It’s not as easy as it looks.
From day one, you are taught to always sit in the middle of the organ bench so you can develop a sense of where the pedals are without looking.
So if I were to play a duet with someone else on the organ, I would be discombobulated.
This Sunday, March 5th at 5:00 pm, there will be a solo and duet recital with Paul Tegels and Dana Robinson, both college organ professors, on the Beckerath organ at the Lutheran Church of Honolulu. Both hold degrees from the New England Conservatory in Boston and the University of Iowa. They have concertized in solo and duet performances in the US, Europe, New Zealand, and Japan.
The program will include works of Bach, Mozart, and Mendelssohn (including a new 4-hand organ arrangement of the last two movements of the Reformation Symphony).
Paul Tegels teaches at Pacific Lutheran University.
Paul Tegels, a native of the Netherlands, is Associate Professor of Music, and serves as University Organist at Pacific Lutheran University in Tacoma, WA.. He received his Doctor of Musical Arts Degree in Organ Performance and Pedagogy and his Master of Arts Degree in Choral Conducting from the University of Iowa, where he studied organ with Delores Bruch, and choral conducting with William Hatcher.
Other degrees and awards include the Artist Diploma and the Master of Music Degree in organ performance from the New England Conservatory in Boston where he studied with Yuko Hayashi and William Porter. He is the recipient of a Fulbright Scholarship from the Netherlands-America Commission for Educational Exchange.
He holds the teaching and performance degrees from the Stedelijk Conservatorium in Arnhem, The Netherlands, where he studied organ with Bert Matter and harpsichord with Cees Rosenhart. He has done extensive research on the organ and harpsichord concertos of Franz Joseph Haydn, and has played the first American performance of the Haydn Organ Concerto in D, Hoboken XVIII-2, of which he has prepared a performance edition.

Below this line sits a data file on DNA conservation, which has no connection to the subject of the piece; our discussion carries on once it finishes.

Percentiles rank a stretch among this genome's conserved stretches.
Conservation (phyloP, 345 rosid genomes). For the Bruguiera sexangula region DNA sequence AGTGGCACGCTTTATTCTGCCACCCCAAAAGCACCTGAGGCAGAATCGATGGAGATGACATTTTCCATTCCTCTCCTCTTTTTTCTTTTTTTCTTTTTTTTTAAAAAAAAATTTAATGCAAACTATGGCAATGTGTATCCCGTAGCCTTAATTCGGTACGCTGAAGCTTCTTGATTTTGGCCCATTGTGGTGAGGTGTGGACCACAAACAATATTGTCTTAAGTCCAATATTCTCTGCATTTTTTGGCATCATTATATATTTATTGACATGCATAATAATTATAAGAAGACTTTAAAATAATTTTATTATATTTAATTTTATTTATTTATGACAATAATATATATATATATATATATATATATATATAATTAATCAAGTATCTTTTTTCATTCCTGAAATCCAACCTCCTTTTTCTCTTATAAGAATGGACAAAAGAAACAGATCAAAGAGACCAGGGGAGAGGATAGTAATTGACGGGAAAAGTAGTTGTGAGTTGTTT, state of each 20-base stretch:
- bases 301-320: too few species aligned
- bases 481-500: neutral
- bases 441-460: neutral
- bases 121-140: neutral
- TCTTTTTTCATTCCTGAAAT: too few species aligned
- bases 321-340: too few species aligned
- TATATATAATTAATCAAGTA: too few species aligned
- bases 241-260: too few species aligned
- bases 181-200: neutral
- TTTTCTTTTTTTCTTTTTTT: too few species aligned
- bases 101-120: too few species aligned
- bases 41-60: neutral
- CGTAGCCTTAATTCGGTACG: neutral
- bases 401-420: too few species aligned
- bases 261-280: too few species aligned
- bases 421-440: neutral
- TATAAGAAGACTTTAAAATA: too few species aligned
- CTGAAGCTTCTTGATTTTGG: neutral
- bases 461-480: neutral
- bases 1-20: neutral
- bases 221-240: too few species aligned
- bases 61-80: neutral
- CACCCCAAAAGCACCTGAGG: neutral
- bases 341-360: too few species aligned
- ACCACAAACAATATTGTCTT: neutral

He is the past dean of the Tacoma Chapter of the American Guild of Organists, and is currently president of the Westfield Center, a national resource for the advancement of Keyboard Music.
Prior to his appointment at PLU, he taught at Bethany College in Lindsborg, KS.
Dr. Tegels is a good friend of Scott Fikse, the present Director of Music and Liturgy at the Lutheran Church of Honolulu. He was also the teacher of my former student, Miki Yamamoto, who graduated from Pacific Lutheran University.
Dana Robinson teaches at the University of Illinois.
Dana Robinson teaches at the University of Illinois. A native of Boston, has performed on some of the most significant modern and historic organs in the United States, and has presented recitals, master classes, and lectures for the Boston and River Valley chapters of the American Guild of Organists, the Round Lake Historical Society, Boston’s First Night festival, Methuen Memorial Music Hall, the Old West Organ Society, Baroque Artists of Champaign, and the National Convention of the Organ Historical Society. He has also appeared with The Boston Cècelia, Baroque Artists of Champaign, and with Dutch organist Paul Tegels, with whom he gives frequent duet recitals. His performances are frequently featured on the nationally syndicated radio program, Pipedreams.
An active church musician, Professor Robinson has served as organist and choir master of Trinity Cathedral in Davenport, Iowa, and as organist and director of music for the Center of Faith and Life at Luther College. Professor Robinson is presently organist of Grace Lutheran Church in Champaign. He has held teaching appointments at Central College of Iowa, and Luther College. The recipient of numerous awards and honors, Professor Robinson won the Youth Concerts at Symphony Hall Concerto Competition, and First Prize in the Arthur Poister Competition. In 1988 he received the Frank Huntington Beebe Grant for study abroad. His principal teachers include George Faxon, Yuko Hayashi, Harald Vogel, and Delbert Disselhorst, and pianists Julius Chaloff and Kenneth Amada.
The concert is free and donations are welcome.